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ARTS EDUCATION TEACHER HANDBOOK

MUSIC :: ELEMENTARY LESSON PLAN

ELEMENTARY LESSON PLAN

 

Submitted by Trudy Elliott Wake County Public Schools

Lesson Title:
Original Rhythm Compositions for Poetry

Grade Level or Course:
Second Grade Music

Time Allotment:
1 (45 minute) lesson for the composition process 1 (45 minute) lesson for performances and evaluation

Targeted Goals and Objectives from the 2000 North Carolina Arts Education Standard Course
of Study and Grade Level Competencies, K-12:

  • 2.02-Play with rhythmic accuracy.
  • 2.03-Play with appropriate posture and increased technical accuracy.
  • 2.04-Play expressively with appropriate dynamics.
  • 2.05-Play instrumental parts while others sing and/or play rhythmic, melodic, or harmonic parts.
  • 2.08-Show respect for the instrumental playing efforts of others.
  • 4.04-Use a variety of sound, notational, and technological sources to compose and arrange music.
  • 4.05-Show respect for the composing and arranging efforts of others.
  • 7.01-Devise criteria for evaluating performances and compositions of self and others.

Targeted Goals and Objectives from the North Carolina Standard Course of Study and Grade
Level Competencies, K-12
for other content areas:

Reading, poetry

Lesson Objective(s):

Goal 2: The learner will play on instruments, alone and with others, a varied repertoire of music. As part of this study, students (placed in small groups) will read a poem and create original sound compositions within specified guidelines and perform their compositions for the class. Students will use a rubric for self/group evaluation. A separate rubric for the composition and the performance of the composition will be used.

Students will notate using traditional methods on paper and using technological notation if possible/available. The compositions will be performed for the class and finished compositions along with completed rubrics may be placed in each student?s portfolio as a sample of his/her work.

Materials/Equipment Needed:

Music manuscript paper, pencils, selected pitched and unpitched rhythm instruments, poem (or poems), (possibly notational program and printer), rubric for self/group evaluation (developed in class with teacher guidance); composition rubric (teacher-created) for all students.

 

Lesson Procedure: Lesson 1 (40 minutes)

  1. Inform the students that they will have the opportunity to read a poem, and create their own original rhythmic notation on pitched and unpitched rhythm instruments. They will be using previous learned reading and playing skills with their original ideas to create rhythmic sounds for the poem(s). The students will be given a copy of the rubric(s) that will be used for assessment of their compositions. Then, students will know the expectations from the beginning of this lesson.
  2. The teacher will model the process for the composition. The teacher may use a different poem and guide students to offer input to create a whole group rhythmic composition. The idea can then be notated on the chalkboard or overhead (possibly computer) for the class to see the composing process. The teacher should discuss dynamics, phrasing, syllables of words, patterns, etc. as part of this process. The teacher should refer to criteria used on the rubric as the composition evolves. Students should participate in this idea sharing and play the composition as it develops. Students should feel free to make suggestions and revisions as appropriate. The teacher and students should use the rubric criteria to evaluate this composition.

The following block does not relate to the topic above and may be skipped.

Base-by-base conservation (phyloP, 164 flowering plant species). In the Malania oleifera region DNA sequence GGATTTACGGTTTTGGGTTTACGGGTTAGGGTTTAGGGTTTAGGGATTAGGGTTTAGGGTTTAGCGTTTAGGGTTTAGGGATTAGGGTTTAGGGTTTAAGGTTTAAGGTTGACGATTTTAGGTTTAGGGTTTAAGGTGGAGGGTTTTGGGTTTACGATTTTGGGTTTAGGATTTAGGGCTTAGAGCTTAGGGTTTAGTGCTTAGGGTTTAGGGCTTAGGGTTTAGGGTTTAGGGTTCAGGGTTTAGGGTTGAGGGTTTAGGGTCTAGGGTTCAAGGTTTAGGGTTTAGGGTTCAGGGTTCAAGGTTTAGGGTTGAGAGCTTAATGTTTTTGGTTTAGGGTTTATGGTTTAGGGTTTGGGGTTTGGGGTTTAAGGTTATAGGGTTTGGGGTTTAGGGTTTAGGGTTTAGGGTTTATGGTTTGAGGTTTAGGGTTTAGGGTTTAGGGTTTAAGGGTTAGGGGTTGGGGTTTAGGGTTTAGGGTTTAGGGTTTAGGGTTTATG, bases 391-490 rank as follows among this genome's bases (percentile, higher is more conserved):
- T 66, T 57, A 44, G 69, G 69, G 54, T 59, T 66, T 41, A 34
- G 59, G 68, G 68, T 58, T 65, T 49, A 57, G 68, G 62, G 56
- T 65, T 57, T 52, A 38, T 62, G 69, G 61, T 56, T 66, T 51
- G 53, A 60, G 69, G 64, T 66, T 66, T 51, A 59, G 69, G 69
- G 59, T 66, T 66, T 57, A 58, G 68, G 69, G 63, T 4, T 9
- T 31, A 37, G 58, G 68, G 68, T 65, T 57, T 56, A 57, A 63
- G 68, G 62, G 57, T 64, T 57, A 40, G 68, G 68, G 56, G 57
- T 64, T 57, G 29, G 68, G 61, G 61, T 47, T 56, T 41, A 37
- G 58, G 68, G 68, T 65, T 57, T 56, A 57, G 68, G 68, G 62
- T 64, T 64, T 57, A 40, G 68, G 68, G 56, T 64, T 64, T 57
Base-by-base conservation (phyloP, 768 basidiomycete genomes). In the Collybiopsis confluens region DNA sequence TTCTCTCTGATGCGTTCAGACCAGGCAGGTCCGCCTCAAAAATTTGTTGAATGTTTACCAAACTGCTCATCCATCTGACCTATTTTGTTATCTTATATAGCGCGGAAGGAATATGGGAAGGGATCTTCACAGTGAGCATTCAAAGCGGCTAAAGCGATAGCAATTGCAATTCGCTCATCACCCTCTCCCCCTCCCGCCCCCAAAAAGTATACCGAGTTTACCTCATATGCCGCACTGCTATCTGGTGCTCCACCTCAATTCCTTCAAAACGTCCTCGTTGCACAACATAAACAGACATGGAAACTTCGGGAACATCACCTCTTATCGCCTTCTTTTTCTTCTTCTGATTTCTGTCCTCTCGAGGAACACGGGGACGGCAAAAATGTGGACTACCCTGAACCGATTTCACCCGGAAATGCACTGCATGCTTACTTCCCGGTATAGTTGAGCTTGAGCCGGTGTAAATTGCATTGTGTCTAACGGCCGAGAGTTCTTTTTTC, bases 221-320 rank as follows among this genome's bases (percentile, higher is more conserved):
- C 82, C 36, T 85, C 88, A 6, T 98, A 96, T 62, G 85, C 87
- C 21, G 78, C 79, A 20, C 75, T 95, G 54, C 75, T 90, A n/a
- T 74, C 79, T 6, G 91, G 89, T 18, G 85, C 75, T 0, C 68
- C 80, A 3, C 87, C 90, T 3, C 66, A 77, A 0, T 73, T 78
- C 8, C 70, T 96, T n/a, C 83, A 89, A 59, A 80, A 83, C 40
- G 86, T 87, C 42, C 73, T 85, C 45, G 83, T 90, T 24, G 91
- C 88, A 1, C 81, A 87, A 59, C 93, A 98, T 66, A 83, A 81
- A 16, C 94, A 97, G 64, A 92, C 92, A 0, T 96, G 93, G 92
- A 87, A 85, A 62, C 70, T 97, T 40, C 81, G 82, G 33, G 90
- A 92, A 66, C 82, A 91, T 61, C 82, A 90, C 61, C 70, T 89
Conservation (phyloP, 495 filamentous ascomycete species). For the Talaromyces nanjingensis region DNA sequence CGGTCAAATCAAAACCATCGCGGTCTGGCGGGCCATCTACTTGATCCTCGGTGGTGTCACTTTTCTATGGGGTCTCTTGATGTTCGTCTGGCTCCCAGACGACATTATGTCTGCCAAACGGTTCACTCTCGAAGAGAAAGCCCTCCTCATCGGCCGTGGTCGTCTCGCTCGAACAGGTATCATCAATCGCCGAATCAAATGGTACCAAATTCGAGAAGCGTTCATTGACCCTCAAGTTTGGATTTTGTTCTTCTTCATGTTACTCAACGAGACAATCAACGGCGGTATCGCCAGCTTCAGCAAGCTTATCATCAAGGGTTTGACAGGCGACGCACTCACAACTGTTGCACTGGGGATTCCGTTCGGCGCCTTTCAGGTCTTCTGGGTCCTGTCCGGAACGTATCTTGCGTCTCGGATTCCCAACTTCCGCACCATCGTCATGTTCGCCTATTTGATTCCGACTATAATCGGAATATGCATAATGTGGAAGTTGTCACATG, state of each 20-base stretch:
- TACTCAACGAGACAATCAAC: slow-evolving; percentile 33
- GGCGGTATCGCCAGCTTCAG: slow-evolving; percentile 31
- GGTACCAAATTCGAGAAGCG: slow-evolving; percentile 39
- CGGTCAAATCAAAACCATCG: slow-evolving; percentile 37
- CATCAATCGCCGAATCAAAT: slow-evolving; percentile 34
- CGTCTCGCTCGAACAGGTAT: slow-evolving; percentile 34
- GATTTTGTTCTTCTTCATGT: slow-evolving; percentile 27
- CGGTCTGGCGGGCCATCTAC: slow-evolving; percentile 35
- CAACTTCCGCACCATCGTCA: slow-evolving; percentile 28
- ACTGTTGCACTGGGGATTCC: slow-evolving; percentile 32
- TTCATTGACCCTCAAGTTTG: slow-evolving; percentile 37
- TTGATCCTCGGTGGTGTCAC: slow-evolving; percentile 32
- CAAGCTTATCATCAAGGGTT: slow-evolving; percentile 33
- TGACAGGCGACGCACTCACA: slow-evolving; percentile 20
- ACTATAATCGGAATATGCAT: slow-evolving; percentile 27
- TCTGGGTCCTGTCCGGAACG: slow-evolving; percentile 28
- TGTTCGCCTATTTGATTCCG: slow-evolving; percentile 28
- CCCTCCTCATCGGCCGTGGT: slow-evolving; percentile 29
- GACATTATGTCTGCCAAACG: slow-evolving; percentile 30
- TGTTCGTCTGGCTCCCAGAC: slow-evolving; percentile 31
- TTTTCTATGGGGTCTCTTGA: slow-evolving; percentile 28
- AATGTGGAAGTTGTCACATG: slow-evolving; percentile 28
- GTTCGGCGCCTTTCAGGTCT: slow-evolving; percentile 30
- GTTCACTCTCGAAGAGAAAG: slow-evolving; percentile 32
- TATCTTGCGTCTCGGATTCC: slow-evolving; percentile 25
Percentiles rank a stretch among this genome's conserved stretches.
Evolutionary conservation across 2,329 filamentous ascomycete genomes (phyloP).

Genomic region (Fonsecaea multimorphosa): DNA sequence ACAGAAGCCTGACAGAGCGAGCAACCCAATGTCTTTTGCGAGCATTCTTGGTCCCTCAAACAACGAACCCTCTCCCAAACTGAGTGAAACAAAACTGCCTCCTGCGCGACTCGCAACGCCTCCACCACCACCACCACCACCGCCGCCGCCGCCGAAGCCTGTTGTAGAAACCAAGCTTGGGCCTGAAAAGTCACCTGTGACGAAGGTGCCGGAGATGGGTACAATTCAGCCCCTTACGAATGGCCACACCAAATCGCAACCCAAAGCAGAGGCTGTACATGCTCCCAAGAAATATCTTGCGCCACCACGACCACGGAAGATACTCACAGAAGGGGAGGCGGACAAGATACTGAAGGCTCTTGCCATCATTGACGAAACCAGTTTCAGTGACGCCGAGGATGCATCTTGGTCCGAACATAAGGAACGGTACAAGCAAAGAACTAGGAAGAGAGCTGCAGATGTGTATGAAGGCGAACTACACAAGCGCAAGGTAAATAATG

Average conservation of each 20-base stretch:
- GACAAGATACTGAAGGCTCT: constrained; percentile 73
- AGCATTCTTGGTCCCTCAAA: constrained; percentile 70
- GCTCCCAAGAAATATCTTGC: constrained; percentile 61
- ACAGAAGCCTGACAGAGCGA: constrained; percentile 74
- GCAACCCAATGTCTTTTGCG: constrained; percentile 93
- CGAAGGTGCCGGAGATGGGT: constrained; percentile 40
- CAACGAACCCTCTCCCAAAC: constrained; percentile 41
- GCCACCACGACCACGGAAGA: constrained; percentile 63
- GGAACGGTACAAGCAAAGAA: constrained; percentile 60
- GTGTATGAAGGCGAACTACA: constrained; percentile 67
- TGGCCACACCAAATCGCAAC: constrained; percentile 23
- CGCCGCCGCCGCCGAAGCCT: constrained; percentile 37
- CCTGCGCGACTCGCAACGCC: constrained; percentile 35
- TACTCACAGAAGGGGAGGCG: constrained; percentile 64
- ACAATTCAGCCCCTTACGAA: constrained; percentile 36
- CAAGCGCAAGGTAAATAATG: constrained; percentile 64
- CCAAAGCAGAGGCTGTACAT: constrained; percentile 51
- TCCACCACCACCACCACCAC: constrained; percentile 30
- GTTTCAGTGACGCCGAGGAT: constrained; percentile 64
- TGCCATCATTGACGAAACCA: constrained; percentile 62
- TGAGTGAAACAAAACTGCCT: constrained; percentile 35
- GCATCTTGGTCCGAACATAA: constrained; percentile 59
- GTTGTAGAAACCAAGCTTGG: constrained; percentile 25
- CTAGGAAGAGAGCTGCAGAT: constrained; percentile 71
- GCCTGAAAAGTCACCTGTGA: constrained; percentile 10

3. Divide the students into small groups (4-5 per group) to begin creating their rhythm compositions. The students will need to work on this for the remainder of the class period (brainstorm, create, and notate their ideas for the composition). For the next lesson, students will have time to practice their composition once before the performances. If notation software is used, students will be allowed to take turns to record and publish compositions.

Lesson 2

  1. Remind students of the lesson objective from Lesson 1 and the rubrics. Students will also need to complete the group evaluation rubric.
  2. Each group will perform their original rhythm composition for the class.
  3. Use criteria from the rubric for discussion about the compositions. Class members may constructively criticize performance groups. You may want to use the PAM process for constructive criticism (Praise; Ask questions; Make suggestions).
  4. Have students discuss what they have learned. The rhythm compositions and rubrics may be filed in individual portfolios.

Assessment:

Students will self-assess and group-assess using a rubric designed by the students and teacher. The rubric should incorporate students? ability to evaluate group work. The teacher will assess each student using the rubric that was distributed in Lesson 1. This rubric should use guidelines for their compositions and performances.

Special Considerations:

The lesson should be introduced after students understand the difference between pitched and unpitched instruments, and after the students have experience playing these instruments. Students should also have experience with reading poems or stories and adding rhythm instruments. Students should also have some experience with reading the symbols for rhythmic notation. Modeling and previous experiences are important to the success of this lesson.

Several adjustments and modifications can be made for this lesson. Students and groups that move quickly may want to add lyrics or movement to their composition. This lesson may take more than 2 class periods depending on the class size and the abilities of the students. This lesson can easily be adjusted to make it easier or more challenging, as needed and can be used with different grade levels.

 

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